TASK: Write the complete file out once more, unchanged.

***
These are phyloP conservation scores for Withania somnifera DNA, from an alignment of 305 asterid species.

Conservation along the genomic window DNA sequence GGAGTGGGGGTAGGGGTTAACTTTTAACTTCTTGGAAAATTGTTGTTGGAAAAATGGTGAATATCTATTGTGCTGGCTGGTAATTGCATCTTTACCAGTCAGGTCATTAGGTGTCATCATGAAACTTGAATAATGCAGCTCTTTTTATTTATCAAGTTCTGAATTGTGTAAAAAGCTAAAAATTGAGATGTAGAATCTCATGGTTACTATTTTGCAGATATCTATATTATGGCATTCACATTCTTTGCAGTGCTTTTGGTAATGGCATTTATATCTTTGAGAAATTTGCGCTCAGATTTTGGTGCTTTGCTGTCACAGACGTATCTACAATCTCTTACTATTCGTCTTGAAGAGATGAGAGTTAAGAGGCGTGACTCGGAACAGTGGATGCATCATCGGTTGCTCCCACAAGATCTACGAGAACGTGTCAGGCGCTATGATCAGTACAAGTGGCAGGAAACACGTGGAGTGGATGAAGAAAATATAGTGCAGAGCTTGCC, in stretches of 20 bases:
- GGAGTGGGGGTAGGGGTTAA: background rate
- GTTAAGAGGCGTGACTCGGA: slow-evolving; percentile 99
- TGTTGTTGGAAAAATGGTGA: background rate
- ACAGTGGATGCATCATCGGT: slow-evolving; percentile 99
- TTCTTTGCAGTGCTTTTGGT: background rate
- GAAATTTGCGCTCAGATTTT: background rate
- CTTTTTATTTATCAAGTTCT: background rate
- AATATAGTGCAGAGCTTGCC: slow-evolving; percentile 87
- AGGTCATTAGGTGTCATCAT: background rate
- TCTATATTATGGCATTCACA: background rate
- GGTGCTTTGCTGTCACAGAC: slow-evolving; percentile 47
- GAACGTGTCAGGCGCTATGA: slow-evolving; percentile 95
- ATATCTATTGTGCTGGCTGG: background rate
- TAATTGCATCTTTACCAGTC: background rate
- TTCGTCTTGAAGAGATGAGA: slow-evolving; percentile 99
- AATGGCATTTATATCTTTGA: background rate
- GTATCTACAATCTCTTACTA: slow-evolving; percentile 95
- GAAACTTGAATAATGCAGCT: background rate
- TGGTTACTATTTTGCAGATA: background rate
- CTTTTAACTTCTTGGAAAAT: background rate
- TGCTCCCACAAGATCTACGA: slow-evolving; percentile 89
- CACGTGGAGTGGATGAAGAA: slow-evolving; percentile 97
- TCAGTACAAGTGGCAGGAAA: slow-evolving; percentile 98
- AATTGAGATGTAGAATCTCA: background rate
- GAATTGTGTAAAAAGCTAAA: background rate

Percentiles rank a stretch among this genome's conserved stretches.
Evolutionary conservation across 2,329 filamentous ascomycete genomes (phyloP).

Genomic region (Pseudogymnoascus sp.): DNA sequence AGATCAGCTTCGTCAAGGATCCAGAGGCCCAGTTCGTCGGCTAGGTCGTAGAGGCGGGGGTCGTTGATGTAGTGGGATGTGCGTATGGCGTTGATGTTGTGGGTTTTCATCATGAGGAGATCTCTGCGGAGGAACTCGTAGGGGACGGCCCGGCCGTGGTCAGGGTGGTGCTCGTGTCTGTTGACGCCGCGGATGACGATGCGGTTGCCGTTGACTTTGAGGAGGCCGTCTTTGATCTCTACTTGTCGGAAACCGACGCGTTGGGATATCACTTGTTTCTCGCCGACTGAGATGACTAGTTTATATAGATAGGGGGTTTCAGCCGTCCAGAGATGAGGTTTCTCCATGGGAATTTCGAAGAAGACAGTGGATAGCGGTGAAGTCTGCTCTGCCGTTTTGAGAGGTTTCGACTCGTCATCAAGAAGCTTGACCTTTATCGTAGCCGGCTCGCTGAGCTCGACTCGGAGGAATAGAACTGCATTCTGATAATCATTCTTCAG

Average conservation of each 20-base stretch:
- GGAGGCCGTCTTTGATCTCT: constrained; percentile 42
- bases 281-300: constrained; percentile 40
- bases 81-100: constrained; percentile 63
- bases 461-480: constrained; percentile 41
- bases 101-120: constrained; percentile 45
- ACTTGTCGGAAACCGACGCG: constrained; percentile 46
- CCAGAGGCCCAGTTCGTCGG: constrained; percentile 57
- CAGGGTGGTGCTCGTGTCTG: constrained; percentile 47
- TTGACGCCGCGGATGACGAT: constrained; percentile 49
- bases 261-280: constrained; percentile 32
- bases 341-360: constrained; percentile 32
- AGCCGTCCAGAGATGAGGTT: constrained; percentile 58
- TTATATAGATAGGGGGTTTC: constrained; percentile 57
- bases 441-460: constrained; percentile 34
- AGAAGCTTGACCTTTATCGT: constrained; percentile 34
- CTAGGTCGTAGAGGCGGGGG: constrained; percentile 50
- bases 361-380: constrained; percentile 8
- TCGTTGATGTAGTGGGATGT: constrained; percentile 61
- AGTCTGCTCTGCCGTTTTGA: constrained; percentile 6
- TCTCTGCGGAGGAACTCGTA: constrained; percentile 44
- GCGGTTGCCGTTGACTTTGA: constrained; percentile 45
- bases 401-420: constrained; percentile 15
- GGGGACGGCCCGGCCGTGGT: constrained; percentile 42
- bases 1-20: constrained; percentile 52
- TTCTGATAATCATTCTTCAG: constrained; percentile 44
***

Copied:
These are phyloP conservation scores for Withania somnifera DNA, from an alignment of 305 asterid species.

Conservation along the genomic window DNA sequence GGAGTGGGGGTAGGGGTTAACTTTTAACTTCTTGGAAAATTGTTGTTGGAAAAATGGTGAATATCTATTGTGCTGGCTGGTAATTGCATCTTTACCAGTCAGGTCATTAGGTGTCATCATGAAACTTGAATAATGCAGCTCTTTTTATTTATCAAGTTCTGAATTGTGTAAAAAGCTAAAAATTGAGATGTAGAATCTCATGGTTACTATTTTGCAGATATCTATATTATGGCATTCACATTCTTTGCAGTGCTTTTGGTAATGGCATTTATATCTTTGAGAAATTTGCGCTCAGATTTTGGTGCTTTGCTGTCACAGACGTATCTACAATCTCTTACTATTCGTCTTGAAGAGATGAGAGTTAAGAGGCGTGACTCGGAACAGTGGATGCATCATCGGTTGCTCCCACAAGATCTACGAGAACGTGTCAGGCGCTATGATCAGTACAAGTGGCAGGAAACACGTGGAGTGGATGAAGAAAATATAGTGCAGAGCTTGCC, in stretches of 20 bases:
- GGAGTGGGGGTAGGGGTTAA: background rate
- GTTAAGAGGCGTGACTCGGA: slow-evolving; percentile 99
- TGTTGTTGGAAAAATGGTGA: background rate
- ACAGTGGATGCATCATCGGT: slow-evolving; percentile 99
- TTCTTTGCAGTGCTTTTGGT: background rate
- GAAATTTGCGCTCAGATTTT: background rate
- CTTTTTATTTATCAAGTTCT: background rate
- AATATAGTGCAGAGCTTGCC: slow-evolving; percentile 87
- AGGTCATTAGGTGTCATCAT: background rate
- TCTATATTATGGCATTCACA: background rate
- GGTGCTTTGCTGTCACAGAC: slow-evolving; percentile 47
- GAACGTGTCAGGCGCTATGA: slow-evolving; percentile 95
- ATATCTATTGTGCTGGCTGG: background rate
- TAATTGCATCTTTACCAGTC: background rate
- TTCGTCTTGAAGAGATGAGA: slow-evolving; percentile 99
- AATGGCATTTATATCTTTGA: background rate
- GTATCTACAATCTCTTACTA: slow-evolving; percentile 95
- GAAACTTGAATAATGCAGCT: background rate
- TGGTTACTATTTTGCAGATA: background rate
- CTTTTAACTTCTTGGAAAAT: background rate
- TGCTCCCACAAGATCTACGA: slow-evolving; percentile 89
- CACGTGGAGTGGATGAAGAA: slow-evolving; percentile 97
- TCAGTACAAGTGGCAGGAAA: slow-evolving; percentile 98
- AATTGAGATGTAGAATCTCA: background rate
- GAATTGTGTAAAAAGCTAAA: background rate

Percentiles rank a stretch among this genome's conserved stretches.
Evolutionary conservation across 2,329 filamentous ascomycete genomes (phyloP).

Genomic region (Pseudogymnoascus sp.): DNA sequence AGATCAGCTTCGTCAAGGATCCAGAGGCCCAGTTCGTCGGCTAGGTCGTAGAGGCGGGGGTCGTTGATGTAGTGGGATGTGCGTATGGCGTTGATGTTGTGGGTTTTCATCATGAGGAGATCTCTGCGGAGGAACTCGTAGGGGACGGCCCGGCCGTGGTCAGGGTGGTGCTCGTGTCTGTTGACGCCGCGGATGACGATGCGGTTGCCGTTGACTTTGAGGAGGCCGTCTTTGATCTCTACTTGTCGGAAACCGACGCGTTGGGATATCACTTGTTTCTCGCCGACTGAGATGACTAGTTTATATAGATAGGGGGTTTCAGCCGTCCAGAGATGAGGTTTCTCCATGGGAATTTCGAAGAAGACAGTGGATAGCGGTGAAGTCTGCTCTGCCGTTTTGAGAGGTTTCGACTCGTCATCAAGAAGCTTGACCTTTATCGTAGCCGGCTCGCTGAGCTCGACTCGGAGGAATAGAACTGCATTCTGATAATCATTCTTCAG

Average conservation of each 20-base stretch:
- GGAGGCCGTCTTTGATCTCT: constrained; percentile 42
- bases 281-300: constrained; percentile 40
- bases 81-100: constrained; percentile 63
- bases 461-480: constrained; percentile 41
- bases 101-120: constrained; percentile 45
- ACTTGTCGGAAACCGACGCG: constrained; percentile 46
- CCAGAGGCCCAGTTCGTCGG: constrained; percentile 57
- CAGGGTGGTGCTCGTGTCTG: constrained; percentile 47
- TTGACGCCGCGGATGACGAT: constrained; percentile 49
- bases 261-280: constrained; percentile 32
- bases 341-360: constrained; percentile 32
- AGCCGTCCAGAGATGAGGTT: constrained; percentile 58
- TTATATAGATAGGGGGTTTC: constrained; percentile 57
- bases 441-460: constrained; percentile 34
- AGAAGCTTGACCTTTATCGT: constrained; percentile 34
- CTAGGTCGTAGAGGCGGGGG: constrained; percentile 50
- bases 361-380: constrained; percentile 8
- TCGTTGATGTAGTGGGATGT: constrained; percentile 61
- AGTCTGCTCTGCCGTTTTGA: constrained; percentile 6
- TCTCTGCGGAGGAACTCGTA: constrained; percentile 44
- GCGGTTGCCGTTGACTTTGA: constrained; percentile 45
- bases 401-420: constrained; percentile 15
- GGGGACGGCCCGGCCGTGGT: constrained; percentile 42
- bases 1-20: constrained; percentile 52
- TTCTGATAATCATTCTTCAG: constrained; percentile 44